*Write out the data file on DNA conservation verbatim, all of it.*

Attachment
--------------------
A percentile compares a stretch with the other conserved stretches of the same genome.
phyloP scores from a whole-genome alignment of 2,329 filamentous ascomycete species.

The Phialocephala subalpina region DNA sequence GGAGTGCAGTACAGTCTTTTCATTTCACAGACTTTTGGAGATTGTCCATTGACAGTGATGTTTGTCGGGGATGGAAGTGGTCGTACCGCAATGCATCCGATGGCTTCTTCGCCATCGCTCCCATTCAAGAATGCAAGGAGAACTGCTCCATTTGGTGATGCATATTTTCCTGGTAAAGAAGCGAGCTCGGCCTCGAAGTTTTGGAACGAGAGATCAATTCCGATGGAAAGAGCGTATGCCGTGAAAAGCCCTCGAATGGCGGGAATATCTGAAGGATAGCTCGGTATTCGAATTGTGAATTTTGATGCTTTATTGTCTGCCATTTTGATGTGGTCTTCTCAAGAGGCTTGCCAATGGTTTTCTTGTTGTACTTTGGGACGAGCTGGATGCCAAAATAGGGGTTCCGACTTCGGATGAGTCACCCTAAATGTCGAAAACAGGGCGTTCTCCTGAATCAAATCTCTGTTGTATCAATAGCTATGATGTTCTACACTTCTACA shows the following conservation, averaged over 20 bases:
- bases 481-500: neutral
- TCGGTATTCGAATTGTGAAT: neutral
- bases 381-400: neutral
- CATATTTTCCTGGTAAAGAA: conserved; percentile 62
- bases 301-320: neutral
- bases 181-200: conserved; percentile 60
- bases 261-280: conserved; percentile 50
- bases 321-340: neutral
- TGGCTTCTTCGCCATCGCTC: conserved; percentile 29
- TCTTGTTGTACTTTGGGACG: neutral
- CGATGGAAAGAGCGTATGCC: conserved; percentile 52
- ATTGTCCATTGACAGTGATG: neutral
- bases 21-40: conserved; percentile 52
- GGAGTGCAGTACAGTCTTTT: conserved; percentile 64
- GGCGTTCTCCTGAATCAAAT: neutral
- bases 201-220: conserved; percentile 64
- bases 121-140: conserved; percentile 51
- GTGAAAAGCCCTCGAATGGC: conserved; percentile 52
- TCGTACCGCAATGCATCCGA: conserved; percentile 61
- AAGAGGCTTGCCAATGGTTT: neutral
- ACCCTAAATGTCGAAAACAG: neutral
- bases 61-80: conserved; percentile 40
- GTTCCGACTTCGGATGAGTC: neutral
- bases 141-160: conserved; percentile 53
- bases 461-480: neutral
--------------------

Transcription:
A percentile compares a stretch with the other conserved stretches of the same genome.
phyloP scores from a whole-genome alignment of 2,329 filamentous ascomycete species.

The Phialocephala subalpina region DNA sequence GGAGTGCAGTACAGTCTTTTCATTTCACAGACTTTTGGAGATTGTCCATTGACAGTGATGTTTGTCGGGGATGGAAGTGGTCGTACCGCAATGCATCCGATGGCTTCTTCGCCATCGCTCCCATTCAAGAATGCAAGGAGAACTGCTCCATTTGGTGATGCATATTTTCCTGGTAAAGAAGCGAGCTCGGCCTCGAAGTTTTGGAACGAGAGATCAATTCCGATGGAAAGAGCGTATGCCGTGAAAAGCCCTCGAATGGCGGGAATATCTGAAGGATAGCTCGGTATTCGAATTGTGAATTTTGATGCTTTATTGTCTGCCATTTTGATGTGGTCTTCTCAAGAGGCTTGCCAATGGTTTTCTTGTTGTACTTTGGGACGAGCTGGATGCCAAAATAGGGGTTCCGACTTCGGATGAGTCACCCTAAATGTCGAAAACAGGGCGTTCTCCTGAATCAAATCTCTGTTGTATCAATAGCTATGATGTTCTACACTTCTACA shows the following conservation, averaged over 20 bases:
- bases 481-500: neutral
- TCGGTATTCGAATTGTGAAT: neutral
- bases 381-400: neutral
- CATATTTTCCTGGTAAAGAA: conserved; percentile 62
- bases 301-320: neutral
- bases 181-200: conserved; percentile 60
- bases 261-280: conserved; percentile 50
- bases 321-340: neutral
- TGGCTTCTTCGCCATCGCTC: conserved; percentile 29
- TCTTGTTGTACTTTGGGACG: neutral
- CGATGGAAAGAGCGTATGCC: conserved; percentile 52
- ATTGTCCATTGACAGTGATG: neutral
- bases 21-40: conserved; percentile 52
- GGAGTGCAGTACAGTCTTTT: conserved; percentile 64
- GGCGTTCTCCTGAATCAAAT: neutral
- bases 201-220: conserved; percentile 64
- bases 121-140: conserved; percentile 51
- GTGAAAAGCCCTCGAATGGC: conserved; percentile 52
- TCGTACCGCAATGCATCCGA: conserved; percentile 61
- AAGAGGCTTGCCAATGGTTT: neutral
- ACCCTAAATGTCGAAAACAG: neutral
- bases 61-80: conserved; percentile 40
- GTTCCGACTTCGGATGAGTC: neutral
- bases 141-160: conserved; percentile 53
- bases 461-480: neutral